- It is over when the fat dog sings. Second, letting your dog get fat and not training them during the off season. I’ve seen many dogs following their owner, gasping for breath or put back in their kennel after an hour’s hunt because they are so fat and out of shape they can’t take hunting. Don’t get a dog if you can’t work it year-round; use your buddy’s – it’s better for you, the dog and hunting buddies.
- Relax, don’t do it. Third, don’t lose control of yourself. I’ve moved away to the other side of the field to get away from clowns screaming at their out-of-control dogs. I’ve even left hunts over this or at least told the owners to get ahold of their emotions, kennel their dog and do some training with them before taking them out again.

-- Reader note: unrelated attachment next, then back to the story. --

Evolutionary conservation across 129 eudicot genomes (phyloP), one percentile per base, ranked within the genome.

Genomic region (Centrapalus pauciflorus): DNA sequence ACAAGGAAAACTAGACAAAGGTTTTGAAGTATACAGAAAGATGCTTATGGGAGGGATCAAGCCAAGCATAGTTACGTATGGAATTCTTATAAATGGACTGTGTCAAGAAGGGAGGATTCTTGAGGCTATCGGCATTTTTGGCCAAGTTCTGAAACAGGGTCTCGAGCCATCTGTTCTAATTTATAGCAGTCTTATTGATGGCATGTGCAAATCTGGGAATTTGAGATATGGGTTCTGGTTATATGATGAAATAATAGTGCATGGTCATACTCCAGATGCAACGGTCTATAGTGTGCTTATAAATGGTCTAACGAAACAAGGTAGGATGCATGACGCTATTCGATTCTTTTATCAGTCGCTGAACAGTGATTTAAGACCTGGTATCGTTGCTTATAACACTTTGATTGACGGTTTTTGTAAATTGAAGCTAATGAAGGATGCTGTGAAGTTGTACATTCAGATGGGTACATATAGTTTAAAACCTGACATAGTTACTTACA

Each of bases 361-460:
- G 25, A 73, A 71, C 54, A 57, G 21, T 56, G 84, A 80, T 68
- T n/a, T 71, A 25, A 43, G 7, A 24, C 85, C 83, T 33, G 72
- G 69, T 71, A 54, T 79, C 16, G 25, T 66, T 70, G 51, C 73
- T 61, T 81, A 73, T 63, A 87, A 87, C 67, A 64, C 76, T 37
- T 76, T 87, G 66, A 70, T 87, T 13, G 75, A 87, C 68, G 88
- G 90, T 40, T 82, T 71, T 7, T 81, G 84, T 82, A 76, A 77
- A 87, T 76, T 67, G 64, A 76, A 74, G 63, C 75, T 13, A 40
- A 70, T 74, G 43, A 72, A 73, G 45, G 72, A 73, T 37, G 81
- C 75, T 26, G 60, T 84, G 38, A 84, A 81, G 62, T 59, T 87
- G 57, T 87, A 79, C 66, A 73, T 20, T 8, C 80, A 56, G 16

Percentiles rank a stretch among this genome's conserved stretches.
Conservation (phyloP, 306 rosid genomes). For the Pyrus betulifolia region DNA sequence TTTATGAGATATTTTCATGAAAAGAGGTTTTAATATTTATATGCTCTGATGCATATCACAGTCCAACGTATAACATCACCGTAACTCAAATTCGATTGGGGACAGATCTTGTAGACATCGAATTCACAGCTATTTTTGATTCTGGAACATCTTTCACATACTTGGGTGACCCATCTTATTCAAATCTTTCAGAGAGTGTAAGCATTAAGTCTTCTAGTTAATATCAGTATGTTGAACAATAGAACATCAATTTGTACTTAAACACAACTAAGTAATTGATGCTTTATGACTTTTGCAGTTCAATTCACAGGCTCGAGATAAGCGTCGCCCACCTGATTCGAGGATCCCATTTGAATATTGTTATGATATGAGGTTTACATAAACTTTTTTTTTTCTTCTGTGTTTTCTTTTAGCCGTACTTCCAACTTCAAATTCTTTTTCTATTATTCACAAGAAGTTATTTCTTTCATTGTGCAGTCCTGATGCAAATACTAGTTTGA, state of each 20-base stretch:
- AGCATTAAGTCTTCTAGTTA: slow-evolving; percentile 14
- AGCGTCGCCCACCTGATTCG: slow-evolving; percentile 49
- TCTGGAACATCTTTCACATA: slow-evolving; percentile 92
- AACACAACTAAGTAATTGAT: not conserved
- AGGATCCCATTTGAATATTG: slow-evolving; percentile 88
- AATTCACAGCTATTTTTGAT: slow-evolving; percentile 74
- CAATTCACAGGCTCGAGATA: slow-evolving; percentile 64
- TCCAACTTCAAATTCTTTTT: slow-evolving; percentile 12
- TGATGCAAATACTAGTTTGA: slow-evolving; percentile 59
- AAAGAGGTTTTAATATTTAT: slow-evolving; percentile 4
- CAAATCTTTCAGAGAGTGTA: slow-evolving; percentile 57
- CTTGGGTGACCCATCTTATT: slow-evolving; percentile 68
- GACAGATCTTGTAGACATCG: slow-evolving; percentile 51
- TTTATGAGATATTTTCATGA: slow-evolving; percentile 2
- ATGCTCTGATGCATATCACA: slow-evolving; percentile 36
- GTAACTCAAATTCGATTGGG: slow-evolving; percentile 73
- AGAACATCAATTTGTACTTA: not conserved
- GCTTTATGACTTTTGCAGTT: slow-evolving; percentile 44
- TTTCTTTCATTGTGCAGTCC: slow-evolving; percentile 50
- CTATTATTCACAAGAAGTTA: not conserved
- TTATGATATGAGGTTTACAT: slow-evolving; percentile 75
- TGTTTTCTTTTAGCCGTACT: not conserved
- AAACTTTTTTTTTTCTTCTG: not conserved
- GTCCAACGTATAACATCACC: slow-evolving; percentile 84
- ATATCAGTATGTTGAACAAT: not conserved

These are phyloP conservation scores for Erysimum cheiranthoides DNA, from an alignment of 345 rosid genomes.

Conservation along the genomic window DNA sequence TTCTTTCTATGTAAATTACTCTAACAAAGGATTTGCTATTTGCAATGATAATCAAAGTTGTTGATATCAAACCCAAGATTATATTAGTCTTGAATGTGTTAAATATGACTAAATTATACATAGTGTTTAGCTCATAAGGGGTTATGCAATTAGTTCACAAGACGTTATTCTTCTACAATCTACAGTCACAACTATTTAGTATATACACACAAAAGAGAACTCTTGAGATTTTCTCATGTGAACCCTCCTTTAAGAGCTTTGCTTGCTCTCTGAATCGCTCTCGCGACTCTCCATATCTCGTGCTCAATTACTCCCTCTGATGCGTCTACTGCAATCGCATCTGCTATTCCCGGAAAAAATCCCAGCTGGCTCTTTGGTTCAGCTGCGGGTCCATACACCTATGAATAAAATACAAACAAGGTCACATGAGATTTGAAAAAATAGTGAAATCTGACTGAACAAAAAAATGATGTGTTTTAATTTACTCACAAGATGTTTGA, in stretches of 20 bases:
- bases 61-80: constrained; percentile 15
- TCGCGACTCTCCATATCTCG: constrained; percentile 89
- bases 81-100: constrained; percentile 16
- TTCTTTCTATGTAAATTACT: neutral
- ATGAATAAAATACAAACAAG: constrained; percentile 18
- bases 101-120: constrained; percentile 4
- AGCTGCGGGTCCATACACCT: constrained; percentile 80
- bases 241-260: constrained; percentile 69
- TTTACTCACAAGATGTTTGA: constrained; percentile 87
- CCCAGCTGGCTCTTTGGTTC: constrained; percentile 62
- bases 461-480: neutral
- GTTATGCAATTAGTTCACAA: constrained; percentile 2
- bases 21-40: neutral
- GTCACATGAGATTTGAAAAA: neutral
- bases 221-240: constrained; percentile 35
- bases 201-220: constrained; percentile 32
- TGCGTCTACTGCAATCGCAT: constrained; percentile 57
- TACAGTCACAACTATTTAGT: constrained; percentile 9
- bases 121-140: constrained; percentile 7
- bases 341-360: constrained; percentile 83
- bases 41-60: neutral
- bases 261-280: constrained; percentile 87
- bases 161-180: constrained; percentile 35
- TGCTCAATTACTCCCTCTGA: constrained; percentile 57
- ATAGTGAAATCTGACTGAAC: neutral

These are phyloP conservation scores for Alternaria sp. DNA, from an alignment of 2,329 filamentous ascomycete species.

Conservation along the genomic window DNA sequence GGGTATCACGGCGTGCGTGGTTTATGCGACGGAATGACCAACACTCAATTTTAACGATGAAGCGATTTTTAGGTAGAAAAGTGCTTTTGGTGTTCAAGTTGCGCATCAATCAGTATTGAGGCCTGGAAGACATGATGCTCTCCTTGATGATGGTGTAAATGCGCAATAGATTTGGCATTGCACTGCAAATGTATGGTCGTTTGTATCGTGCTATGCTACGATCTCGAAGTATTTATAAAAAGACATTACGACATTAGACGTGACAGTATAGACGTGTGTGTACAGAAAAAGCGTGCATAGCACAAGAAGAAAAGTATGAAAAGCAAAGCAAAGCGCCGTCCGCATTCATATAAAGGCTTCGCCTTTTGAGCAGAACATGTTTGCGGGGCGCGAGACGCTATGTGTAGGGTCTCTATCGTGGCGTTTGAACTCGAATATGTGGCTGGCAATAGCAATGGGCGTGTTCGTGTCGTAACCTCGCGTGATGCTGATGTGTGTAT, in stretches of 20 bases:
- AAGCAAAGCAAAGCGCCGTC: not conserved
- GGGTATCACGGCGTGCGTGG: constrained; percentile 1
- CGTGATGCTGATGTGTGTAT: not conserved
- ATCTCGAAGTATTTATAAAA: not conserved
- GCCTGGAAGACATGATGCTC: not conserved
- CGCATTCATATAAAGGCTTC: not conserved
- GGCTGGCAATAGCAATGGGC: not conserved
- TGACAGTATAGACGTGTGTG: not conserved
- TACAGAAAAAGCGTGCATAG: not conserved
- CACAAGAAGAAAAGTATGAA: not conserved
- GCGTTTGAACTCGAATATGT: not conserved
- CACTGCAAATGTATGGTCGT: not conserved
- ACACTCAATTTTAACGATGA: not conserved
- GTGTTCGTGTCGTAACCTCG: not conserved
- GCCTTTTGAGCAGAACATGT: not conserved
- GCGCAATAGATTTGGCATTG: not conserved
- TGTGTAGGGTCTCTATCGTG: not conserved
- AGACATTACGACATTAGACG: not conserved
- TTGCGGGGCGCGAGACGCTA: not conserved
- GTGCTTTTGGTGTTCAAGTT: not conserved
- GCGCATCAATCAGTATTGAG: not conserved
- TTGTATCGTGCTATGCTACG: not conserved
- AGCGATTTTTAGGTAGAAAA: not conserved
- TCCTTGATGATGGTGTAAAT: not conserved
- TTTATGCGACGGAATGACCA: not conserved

- Don’t forget your e-collar. Four, don’t go afield without an e-collar on your dog. There’s no excuse these days not to because you can’t train a dog enough, practically speaking for most folks, to make them work like they can with an e-collar. E-collars are also very affordable. E-collars were a big game changer for hunting dogs, like going from typewriters to computers. Get one. But be careful: you can screw up a dog’s behavior while hunting if you overdo it. Read the directions. I overdid it with my late, great springer, “Wolf,” one frustrating day when I borrowed a buddy’s e-collar and used it without breaking him in correctly. It took weeks before Wolf would confidently leave my side and hunt.